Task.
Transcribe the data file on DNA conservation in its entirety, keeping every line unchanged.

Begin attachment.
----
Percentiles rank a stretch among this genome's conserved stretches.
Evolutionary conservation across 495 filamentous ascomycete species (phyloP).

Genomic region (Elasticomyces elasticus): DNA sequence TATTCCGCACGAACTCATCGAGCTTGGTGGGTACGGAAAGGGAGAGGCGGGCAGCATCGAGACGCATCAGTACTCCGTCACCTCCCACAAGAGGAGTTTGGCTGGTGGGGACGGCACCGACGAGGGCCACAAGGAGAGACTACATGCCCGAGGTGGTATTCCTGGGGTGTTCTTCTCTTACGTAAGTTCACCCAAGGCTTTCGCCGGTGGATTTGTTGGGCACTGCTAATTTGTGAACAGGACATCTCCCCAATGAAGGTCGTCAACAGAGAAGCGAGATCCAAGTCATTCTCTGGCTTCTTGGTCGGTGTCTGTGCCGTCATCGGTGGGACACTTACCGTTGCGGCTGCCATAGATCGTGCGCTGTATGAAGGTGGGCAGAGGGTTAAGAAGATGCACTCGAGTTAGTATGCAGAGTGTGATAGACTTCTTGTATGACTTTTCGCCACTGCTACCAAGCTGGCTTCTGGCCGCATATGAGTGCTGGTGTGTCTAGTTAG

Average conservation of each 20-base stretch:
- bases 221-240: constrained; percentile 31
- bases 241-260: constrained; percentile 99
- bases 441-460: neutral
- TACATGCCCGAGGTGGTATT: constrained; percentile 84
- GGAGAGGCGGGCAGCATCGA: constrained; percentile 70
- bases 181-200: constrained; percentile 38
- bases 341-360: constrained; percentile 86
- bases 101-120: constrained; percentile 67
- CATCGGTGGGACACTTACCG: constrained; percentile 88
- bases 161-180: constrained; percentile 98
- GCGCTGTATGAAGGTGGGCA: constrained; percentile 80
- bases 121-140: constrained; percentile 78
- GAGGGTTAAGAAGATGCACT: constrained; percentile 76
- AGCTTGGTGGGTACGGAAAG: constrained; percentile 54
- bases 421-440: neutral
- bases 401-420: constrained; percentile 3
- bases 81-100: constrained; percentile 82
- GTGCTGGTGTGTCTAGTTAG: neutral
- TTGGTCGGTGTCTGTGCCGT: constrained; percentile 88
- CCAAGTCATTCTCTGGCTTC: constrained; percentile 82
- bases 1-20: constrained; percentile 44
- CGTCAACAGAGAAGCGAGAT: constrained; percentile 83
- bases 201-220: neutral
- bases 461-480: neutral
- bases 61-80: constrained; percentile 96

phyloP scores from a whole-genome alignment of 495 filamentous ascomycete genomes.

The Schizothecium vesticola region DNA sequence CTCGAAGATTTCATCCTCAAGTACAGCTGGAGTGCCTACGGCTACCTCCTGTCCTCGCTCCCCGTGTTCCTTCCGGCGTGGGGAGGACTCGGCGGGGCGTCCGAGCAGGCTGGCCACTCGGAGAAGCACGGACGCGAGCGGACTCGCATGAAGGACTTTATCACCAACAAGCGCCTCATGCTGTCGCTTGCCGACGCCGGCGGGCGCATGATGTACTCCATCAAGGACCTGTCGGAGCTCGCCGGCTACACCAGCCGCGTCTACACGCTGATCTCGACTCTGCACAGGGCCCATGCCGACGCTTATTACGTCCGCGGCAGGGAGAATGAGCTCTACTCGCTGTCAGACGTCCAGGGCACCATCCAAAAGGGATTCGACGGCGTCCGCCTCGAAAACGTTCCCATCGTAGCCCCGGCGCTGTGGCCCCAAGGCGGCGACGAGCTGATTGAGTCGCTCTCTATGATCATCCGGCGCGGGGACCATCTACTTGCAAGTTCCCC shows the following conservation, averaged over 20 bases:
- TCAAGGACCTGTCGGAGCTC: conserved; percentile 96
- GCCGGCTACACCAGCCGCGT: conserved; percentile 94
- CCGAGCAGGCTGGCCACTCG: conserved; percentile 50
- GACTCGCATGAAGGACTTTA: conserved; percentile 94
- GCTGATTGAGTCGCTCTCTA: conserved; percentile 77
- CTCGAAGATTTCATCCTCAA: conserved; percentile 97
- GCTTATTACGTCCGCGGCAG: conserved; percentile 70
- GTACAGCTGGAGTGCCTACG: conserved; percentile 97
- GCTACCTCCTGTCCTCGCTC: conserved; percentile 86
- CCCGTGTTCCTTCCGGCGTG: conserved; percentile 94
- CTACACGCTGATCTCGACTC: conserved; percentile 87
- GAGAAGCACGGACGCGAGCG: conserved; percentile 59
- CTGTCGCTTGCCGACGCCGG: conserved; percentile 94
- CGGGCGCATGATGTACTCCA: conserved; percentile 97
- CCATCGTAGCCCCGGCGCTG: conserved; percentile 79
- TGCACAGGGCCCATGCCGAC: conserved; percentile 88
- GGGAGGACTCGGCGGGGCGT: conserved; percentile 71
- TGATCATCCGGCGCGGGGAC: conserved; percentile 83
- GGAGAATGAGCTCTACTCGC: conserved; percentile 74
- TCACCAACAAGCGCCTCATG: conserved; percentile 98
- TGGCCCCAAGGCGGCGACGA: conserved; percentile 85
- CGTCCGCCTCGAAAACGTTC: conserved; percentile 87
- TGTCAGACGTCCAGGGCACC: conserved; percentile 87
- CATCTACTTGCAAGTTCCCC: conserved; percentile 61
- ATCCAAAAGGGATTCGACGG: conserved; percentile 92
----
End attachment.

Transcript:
Percentiles rank a stretch among this genome's conserved stretches.
Evolutionary conservation across 495 filamentous ascomycete species (phyloP).

Genomic region (Elasticomyces elasticus): DNA sequence TATTCCGCACGAACTCATCGAGCTTGGTGGGTACGGAAAGGGAGAGGCGGGCAGCATCGAGACGCATCAGTACTCCGTCACCTCCCACAAGAGGAGTTTGGCTGGTGGGGACGGCACCGACGAGGGCCACAAGGAGAGACTACATGCCCGAGGTGGTATTCCTGGGGTGTTCTTCTCTTACGTAAGTTCACCCAAGGCTTTCGCCGGTGGATTTGTTGGGCACTGCTAATTTGTGAACAGGACATCTCCCCAATGAAGGTCGTCAACAGAGAAGCGAGATCCAAGTCATTCTCTGGCTTCTTGGTCGGTGTCTGTGCCGTCATCGGTGGGACACTTACCGTTGCGGCTGCCATAGATCGTGCGCTGTATGAAGGTGGGCAGAGGGTTAAGAAGATGCACTCGAGTTAGTATGCAGAGTGTGATAGACTTCTTGTATGACTTTTCGCCACTGCTACCAAGCTGGCTTCTGGCCGCATATGAGTGCTGGTGTGTCTAGTTAG

Average conservation of each 20-base stretch:
- bases 221-240: constrained; percentile 31
- bases 241-260: constrained; percentile 99
- bases 441-460: neutral
- TACATGCCCGAGGTGGTATT: constrained; percentile 84
- GGAGAGGCGGGCAGCATCGA: constrained; percentile 70
- bases 181-200: constrained; percentile 38
- bases 341-360: constrained; percentile 86
- bases 101-120: constrained; percentile 67
- CATCGGTGGGACACTTACCG: constrained; percentile 88
- bases 161-180: constrained; percentile 98
- GCGCTGTATGAAGGTGGGCA: constrained; percentile 80
- bases 121-140: constrained; percentile 78
- GAGGGTTAAGAAGATGCACT: constrained; percentile 76
- AGCTTGGTGGGTACGGAAAG: constrained; percentile 54
- bases 421-440: neutral
- bases 401-420: constrained; percentile 3
- bases 81-100: constrained; percentile 82
- GTGCTGGTGTGTCTAGTTAG: neutral
- TTGGTCGGTGTCTGTGCCGT: constrained; percentile 88
- CCAAGTCATTCTCTGGCTTC: constrained; percentile 82
- bases 1-20: constrained; percentile 44
- CGTCAACAGAGAAGCGAGAT: constrained; percentile 83
- bases 201-220: neutral
- bases 461-480: neutral
- bases 61-80: constrained; percentile 96

phyloP scores from a whole-genome alignment of 495 filamentous ascomycete genomes.

The Schizothecium vesticola region DNA sequence CTCGAAGATTTCATCCTCAAGTACAGCTGGAGTGCCTACGGCTACCTCCTGTCCTCGCTCCCCGTGTTCCTTCCGGCGTGGGGAGGACTCGGCGGGGCGTCCGAGCAGGCTGGCCACTCGGAGAAGCACGGACGCGAGCGGACTCGCATGAAGGACTTTATCACCAACAAGCGCCTCATGCTGTCGCTTGCCGACGCCGGCGGGCGCATGATGTACTCCATCAAGGACCTGTCGGAGCTCGCCGGCTACACCAGCCGCGTCTACACGCTGATCTCGACTCTGCACAGGGCCCATGCCGACGCTTATTACGTCCGCGGCAGGGAGAATGAGCTCTACTCGCTGTCAGACGTCCAGGGCACCATCCAAAAGGGATTCGACGGCGTCCGCCTCGAAAACGTTCCCATCGTAGCCCCGGCGCTGTGGCCCCAAGGCGGCGACGAGCTGATTGAGTCGCTCTCTATGATCATCCGGCGCGGGGACCATCTACTTGCAAGTTCCCC shows the following conservation, averaged over 20 bases:
- TCAAGGACCTGTCGGAGCTC: conserved; percentile 96
- GCCGGCTACACCAGCCGCGT: conserved; percentile 94
- CCGAGCAGGCTGGCCACTCG: conserved; percentile 50
- GACTCGCATGAAGGACTTTA: conserved; percentile 94
- GCTGATTGAGTCGCTCTCTA: conserved; percentile 77
- CTCGAAGATTTCATCCTCAA: conserved; percentile 97
- GCTTATTACGTCCGCGGCAG: conserved; percentile 70
- GTACAGCTGGAGTGCCTACG: conserved; percentile 97
- GCTACCTCCTGTCCTCGCTC: conserved; percentile 86
- CCCGTGTTCCTTCCGGCGTG: conserved; percentile 94
- CTACACGCTGATCTCGACTC: conserved; percentile 87
- GAGAAGCACGGACGCGAGCG: conserved; percentile 59
- CTGTCGCTTGCCGACGCCGG: conserved; percentile 94
- CGGGCGCATGATGTACTCCA: conserved; percentile 97
- CCATCGTAGCCCCGGCGCTG: conserved; percentile 79
- TGCACAGGGCCCATGCCGAC: conserved; percentile 88
- GGGAGGACTCGGCGGGGCGT: conserved; percentile 71
- TGATCATCCGGCGCGGGGAC: conserved; percentile 83
- GGAGAATGAGCTCTACTCGC: conserved; percentile 74
- TCACCAACAAGCGCCTCATG: conserved; percentile 98
- TGGCCCCAAGGCGGCGACGA: conserved; percentile 85
- CGTCCGCCTCGAAAACGTTC: conserved; percentile 87
- TGTCAGACGTCCAGGGCACC: conserved; percentile 87
- CATCTACTTGCAAGTTCCCC: conserved; percentile 61
- ATCCAAAAGGGATTCGACGG: conserved; percentile 92